The latest Goodreads giveaway that this pedometer geek read was Ella Carey’s Paris Time Capsule. It is the debut novel of the author, and it was originally published as an indie novel in 2014 before being published by the current publisher, Lake Union Publishing, this year. Although received as a giveaway, that in no way affected this extended review.
Paris Time Capsule
by Ella Carey
Published by Lake Union Publishing, 2015
Catherine Jordan (Cat for short), a photographer who lives in New York, receives a mysterious package in the mail as the novel opens. The return address, written in fading sepia ink, is an address in Paris, France. Opening the package she discovers a typed letter and an old brass key. Thus begins a mystery that she must solve as to why she is inheriting the estate of a person with whom she is unfamiliar. This event turns her world upside down as she immediately travels to Paris.
Her boyfriend Christian, a young, handsome businessman, suggests she deal with the situation simply. Just accept it as it is, move on, and then return to their life together; however, balancing both the estate and her boyfriend isn’t easy, especially when she meets Loic Archer, the grandson of the woman whose estate she is to inherit.
All Cat wants to do is give the estate to the rightful owner, to the nearest relative of Isabelle de Florian, the woman who owned the apartment and its contents. This apartment has been closed up for seventy years, seemingly abandoned. Up until the lawyer, Monsieur LaPointe, contacts the family, neither Loic nor his family are aware of its existence, nor do they know anything about it, however.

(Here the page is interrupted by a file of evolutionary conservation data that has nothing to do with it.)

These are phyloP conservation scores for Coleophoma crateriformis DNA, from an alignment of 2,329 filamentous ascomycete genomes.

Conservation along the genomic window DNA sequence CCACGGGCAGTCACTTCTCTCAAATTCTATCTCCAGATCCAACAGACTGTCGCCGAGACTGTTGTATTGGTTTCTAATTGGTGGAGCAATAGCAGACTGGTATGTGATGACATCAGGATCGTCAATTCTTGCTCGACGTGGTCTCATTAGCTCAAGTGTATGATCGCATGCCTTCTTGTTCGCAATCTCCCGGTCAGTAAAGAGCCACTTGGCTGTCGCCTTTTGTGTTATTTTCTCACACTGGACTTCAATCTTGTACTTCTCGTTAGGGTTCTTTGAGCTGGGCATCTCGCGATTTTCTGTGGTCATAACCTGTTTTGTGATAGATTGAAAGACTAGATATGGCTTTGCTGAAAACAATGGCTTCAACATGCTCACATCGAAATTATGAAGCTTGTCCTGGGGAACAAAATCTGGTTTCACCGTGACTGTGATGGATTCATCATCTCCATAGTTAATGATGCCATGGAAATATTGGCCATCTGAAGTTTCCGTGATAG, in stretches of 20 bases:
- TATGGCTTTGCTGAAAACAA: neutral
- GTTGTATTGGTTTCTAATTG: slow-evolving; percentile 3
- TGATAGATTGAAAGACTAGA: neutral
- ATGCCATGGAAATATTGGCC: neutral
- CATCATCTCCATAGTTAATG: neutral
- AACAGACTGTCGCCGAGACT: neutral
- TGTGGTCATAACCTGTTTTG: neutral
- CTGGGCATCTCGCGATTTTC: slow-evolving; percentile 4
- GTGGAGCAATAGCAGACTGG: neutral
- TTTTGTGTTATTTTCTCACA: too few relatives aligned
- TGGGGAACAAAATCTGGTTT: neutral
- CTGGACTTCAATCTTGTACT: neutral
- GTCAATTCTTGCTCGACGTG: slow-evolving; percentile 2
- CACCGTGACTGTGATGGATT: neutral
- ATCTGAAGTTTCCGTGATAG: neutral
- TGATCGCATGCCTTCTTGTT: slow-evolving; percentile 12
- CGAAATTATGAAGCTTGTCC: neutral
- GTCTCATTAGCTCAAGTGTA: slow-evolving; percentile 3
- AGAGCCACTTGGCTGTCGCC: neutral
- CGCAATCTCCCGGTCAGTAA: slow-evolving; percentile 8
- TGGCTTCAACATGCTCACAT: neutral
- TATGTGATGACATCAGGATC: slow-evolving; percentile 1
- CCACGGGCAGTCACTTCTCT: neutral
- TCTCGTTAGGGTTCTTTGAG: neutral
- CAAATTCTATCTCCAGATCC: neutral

This starts Cat, as well as Loic, on a quest to figure out what the connection between herself and the woman who left the apartment so many years earlier. She wants to find out why she has inherited; who the woman really was; and the mysterious circumstances of her disappearance from Paris. Moreover, why did she never tell her own family about the apartment or change the will over the years? Finding the answers makes for compelling reading about the times and people of this apartment.
Yet, in the background, is Christian, who wishes to marry Cat. He wants her back in New York with him, planning their wedding. In the end, ultimately Cat must choose what she wants for herself and what she is willing to let go. This novel is not only an insight into the history of the time from the late 1890s to 1940s, but it is also a romance.
While this is a fictional novel, it is based on the actual event of a recently discovered apartment once owned by a famous demimondaine (a courtesan) called Marthe de Florian of the Belle Époque period. Found within was a painting of Marthe de Florian, which was found to have been painted by Boldini, who was known as the master of swish.
Recently, this pedometer geek happened to read Michelle Gable’s A Paris Apartment; it, too, covered similar material as Paris Time Capsule, but Gable’s novel was totally different in style and approached the tale from the point of view of the apartment’s history and its inhabitants. For those who enjoy Paris, this time period, some of the same characters, and other similarities, they may enjoy reading both.
This reader not only enjoyed both authors’ stories about Marthe de Florian and her apartment, but also looks forward to the next novel in Carey’s Time Capsule series.
In July, 2015, on my other blog site, http://www.nbsmithblog.wordpress.com, the following blog was posted: Paris? A new What-the-tuck trend?